“I wanted to achieve three things by writing these memoirs,” he explains. “First of all, to remind the world of the persecution of Iraqi Jews. If anyone thinks that life was a paradise for us there, he could not be more mistaken. We were called names, harassed on a daily basis, and I lived through this hell during all of my childhood.

“The second goal was to preserve the Jewish Iraqi dialect. Nowadays when I talk to Iraqis or write to them, many of them are astonished to be reminded of forgotten words their grandfathers once used. The Jews of Iraq kept the medieval Arabic, whereas the Muslims adopted the Saudi accent that was brought to Iraq by the Beduin who assimilated into the Iraqi populace.

“And, of course, the most important thing was the memory,” Moreh says. “I wanted to perpetuate the memory of the Farhud and the tragedy that we lived through. Some people say that the exodus of the Iraqi Jews was sped up due to the acts of violence carried out by Jewish Zionist underground organization, but this is baseless. I studied the issue closely. Ever since the Farhud – the horrible Iraqi pogrom that took place in 1941 when angry crowds lashed out at the Jewish community, robbing, raping and killing thousands – we were always afraid that something like this might happen again. But even before that, the Iraqi Jews were always subjected to humiliations and threats, and that’s what I meant to emphasize in my memoirs. I believe that by publishing my memoirs in Elaph over a period of three years, I achieved this goal,” Moreh says.

The Vidal Sassoon International Center for the Study of Anti-Semitism at the Hebrew University, and the Babylonian Jewry Heritage Center in Or-Yehuda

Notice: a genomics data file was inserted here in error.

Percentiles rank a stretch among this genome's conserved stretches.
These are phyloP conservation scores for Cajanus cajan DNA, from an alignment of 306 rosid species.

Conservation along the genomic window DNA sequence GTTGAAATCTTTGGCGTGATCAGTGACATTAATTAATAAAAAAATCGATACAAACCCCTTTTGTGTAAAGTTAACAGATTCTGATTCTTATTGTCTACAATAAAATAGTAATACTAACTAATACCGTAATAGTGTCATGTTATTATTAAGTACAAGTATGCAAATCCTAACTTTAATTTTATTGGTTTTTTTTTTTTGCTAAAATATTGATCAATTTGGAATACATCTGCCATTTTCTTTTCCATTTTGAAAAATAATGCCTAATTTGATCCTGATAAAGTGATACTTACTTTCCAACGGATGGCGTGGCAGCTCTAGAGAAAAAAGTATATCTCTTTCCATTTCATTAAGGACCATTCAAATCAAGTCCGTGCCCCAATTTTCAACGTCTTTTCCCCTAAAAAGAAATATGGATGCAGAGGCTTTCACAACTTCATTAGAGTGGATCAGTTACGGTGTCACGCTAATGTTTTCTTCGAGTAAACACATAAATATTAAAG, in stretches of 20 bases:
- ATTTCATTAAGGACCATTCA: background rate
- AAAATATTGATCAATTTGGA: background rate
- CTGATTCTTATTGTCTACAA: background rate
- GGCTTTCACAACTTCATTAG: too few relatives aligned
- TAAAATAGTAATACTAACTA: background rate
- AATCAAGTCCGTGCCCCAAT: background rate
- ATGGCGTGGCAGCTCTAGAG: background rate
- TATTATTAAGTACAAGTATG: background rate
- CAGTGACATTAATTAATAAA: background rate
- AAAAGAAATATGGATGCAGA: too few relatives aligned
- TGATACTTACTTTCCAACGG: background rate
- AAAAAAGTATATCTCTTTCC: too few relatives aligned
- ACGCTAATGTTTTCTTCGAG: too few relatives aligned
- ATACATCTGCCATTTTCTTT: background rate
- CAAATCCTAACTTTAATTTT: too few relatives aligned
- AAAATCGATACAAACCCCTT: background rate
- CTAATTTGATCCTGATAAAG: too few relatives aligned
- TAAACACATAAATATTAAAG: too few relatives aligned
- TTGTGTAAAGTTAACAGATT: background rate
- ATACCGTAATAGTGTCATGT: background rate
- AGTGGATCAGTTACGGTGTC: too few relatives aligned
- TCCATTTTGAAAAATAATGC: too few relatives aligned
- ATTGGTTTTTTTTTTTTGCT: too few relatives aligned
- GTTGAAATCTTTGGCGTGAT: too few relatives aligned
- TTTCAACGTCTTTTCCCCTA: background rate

recently published Al-Farhud: The 1941 Pogrom in Iraq, a book containing a series of papers on the theme, edited by Moreh and Zvi Yehuda. The work is a revised English edition of the Hebrew version, which was originally published in 1992.

“IN 1946 Jewish schools arranged an organized scout camp in northern Iraq. My friend Maurice Haddad and I were ordered to raise the Iraqi flag at the entrance of the camp. I saluted the flag and start singing the Iraqi anthem. I listened to Maurice sing and was horrified. He was cursing the flag, wishing it perdition. I was furious and tried to slap him on the face for insulting ‘our flag.’ He started weeping and shouted back, ‘Do you call it our flag? They killed my father when he tried to save my sister and mother from being raped.’ He was sobbing and murmuring all night long, ‘They raped my mother and sister and killed my father, and you tell me that this is our flag?’”

Today, after the three years of recollecting memories both sweet and painful, accepting and rejecting the past, writing, soul-searching and answering questions, the memoirs of Sami Muallem of Baghdad have reached their target audience – Arab intellectuals, historians, journalists and others who are reluctant to write off the Jewish chapter in the long history of the Arab world. The memoirs were reprinted in hundreds of various Arabic Web sites around the globe and have been read by hundreds of thousands of people. Moreh intends to translate and publish his memoirs in English and Hebrew.

The last chapter was published in Elaph in January 2010. However, the close relations that developed between Moreh and many of his readers continues to flourish. He is in touch with many Iraqi academics and journalists with whom he exchanges his views on the future of Iraqi Jews and their relationship with their old country.